Major Works of Short Fiction

Much of Bukowski's short fiction is semi-autobiographical and features Henry Chinaski, Bukowski’s fictional alter-ego. These stories usually involve the drunken escapades of the narrator in a variety of situations and personas: as philanderer, writer, gambler, outcast, iconoclast, schemer, brawler, criminal, jailbird, and father. Many of Bukowski's stories, like his poetry, revel in themes of sex and violence, often seen from an absurdist vantage point. His first collection of short stories, Erections, Ejaculations, Exhibitions and General Tales of Ordinary Madness, is, like its title suggests, about the elemental details of existence, and its prose is unapologetically lowbrow and celebratory of humankind's carnality and the body's exigencies. Hot Water Music (1983) contains stories which depict senseless violence, absurd situations, and a cruel and tragic fatalism. In the story “Decline and Fall,” a man named Mel tells a bartender, Carl, of his experience with two friends—a married couple. While at the couple's house watching football, the two friends have sex in front of Mel and then serve him the human remains of a fourteen-year-old hitchhiker for dinner. When Mel tries to leave the house, the wife forces herself on him as her husband watches. Shocked, Carl urges Mel to call the police. Mel denies the story, shoots Carl, and leaves the bar. In another story, “The Life of a Bum,” a down-and-out man named Harry spends an afternoon in Los Angeles drinking, sleeping in public, and wasting time. The narrative comes to a climax when Harry nudges an acquaintance, Monk, in front of a bus in order to steal the injured man's wallet. He then takes the money and eats at a restaurant, only to continue his aimless wandering around the city.

Critical Reception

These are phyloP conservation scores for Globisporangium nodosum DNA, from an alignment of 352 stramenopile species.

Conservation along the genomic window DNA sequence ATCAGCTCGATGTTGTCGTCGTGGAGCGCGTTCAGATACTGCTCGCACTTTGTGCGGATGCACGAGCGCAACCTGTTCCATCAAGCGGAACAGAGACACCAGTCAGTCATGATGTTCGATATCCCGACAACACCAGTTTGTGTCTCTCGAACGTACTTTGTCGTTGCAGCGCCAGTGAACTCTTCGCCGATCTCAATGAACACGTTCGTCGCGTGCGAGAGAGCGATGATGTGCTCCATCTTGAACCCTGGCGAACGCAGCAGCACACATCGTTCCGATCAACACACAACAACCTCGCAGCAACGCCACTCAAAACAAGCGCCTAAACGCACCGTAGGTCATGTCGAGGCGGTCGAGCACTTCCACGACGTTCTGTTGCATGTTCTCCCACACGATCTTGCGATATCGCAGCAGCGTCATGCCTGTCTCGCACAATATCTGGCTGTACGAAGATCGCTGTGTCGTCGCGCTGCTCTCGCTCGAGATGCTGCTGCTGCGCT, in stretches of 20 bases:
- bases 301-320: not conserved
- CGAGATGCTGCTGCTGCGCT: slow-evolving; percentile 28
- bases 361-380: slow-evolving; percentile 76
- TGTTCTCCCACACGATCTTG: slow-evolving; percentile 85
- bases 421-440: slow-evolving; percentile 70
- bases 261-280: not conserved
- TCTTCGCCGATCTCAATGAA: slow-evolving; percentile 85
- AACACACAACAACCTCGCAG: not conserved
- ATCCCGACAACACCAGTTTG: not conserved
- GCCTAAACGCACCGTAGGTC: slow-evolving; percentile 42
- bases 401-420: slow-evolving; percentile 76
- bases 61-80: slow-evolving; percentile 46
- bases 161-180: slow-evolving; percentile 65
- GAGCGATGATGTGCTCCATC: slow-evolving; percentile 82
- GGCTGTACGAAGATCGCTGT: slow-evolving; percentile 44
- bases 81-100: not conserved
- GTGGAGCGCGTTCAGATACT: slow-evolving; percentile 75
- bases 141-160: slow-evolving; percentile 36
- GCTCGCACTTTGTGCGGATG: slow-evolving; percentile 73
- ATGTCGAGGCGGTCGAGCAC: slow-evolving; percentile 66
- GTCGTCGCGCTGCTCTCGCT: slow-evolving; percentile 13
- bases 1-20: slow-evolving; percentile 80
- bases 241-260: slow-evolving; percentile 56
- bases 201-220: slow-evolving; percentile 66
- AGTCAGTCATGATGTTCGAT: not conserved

Critical commentary on Bukowski's short fiction is mixed. He is often praised for his truthfulness, even though at times deemed ugly and offensive. Some critics view Bukowski in the tradition of the American literary maverick—blasting respectability and conformity in order to reveal a visceral, unregenerate humanity. Many critics, however, regard Bukowski's work as superficial, pretentious, and misogynist. Yet other commentators perceive a tongue-in-cheek attitude behind the macho posturing. Reviewers often comment on the influences of Ernest Hemingway and Henry Miller on Bukowski's short fiction style. The literary debt to Hemingway is clear: Bukowski shared with him a preoccupation with death, reliance on dialogue, and linguistic brevity. Miller and Bukowski employed a similar prose which is spontaneous with a distinct biographical component, and both individuals cultivated a mythic persona, as fictional and public personae are substantial to both authors' writing. Bukowski brought experience into fiction with a masterful technique of conscious selection and reorganization, creating personalities both distanced and close to Bukowski the writer and Bukowski the man. The autobiographical aspects of Bukowski's work are rich areas of literary scholarship; accordingly, critics frequently conclude that Bukowski's actual life is the subject matter of many of his short stories. As such, the stories are praised for their realism and lack of sentimentality, as they explore the lives of characters struggling to survive in poverty and drunkenness. Many commentators trace the development of Bukowski's stories: his later works tend to shift from a first person to third-person narration and are thus less autobiographical in nature. It is Bukowski's willingness to lay bare his exploration and celebration of the private self through writing that many critics perceive to be his most valuable contribution to contemporary American literature.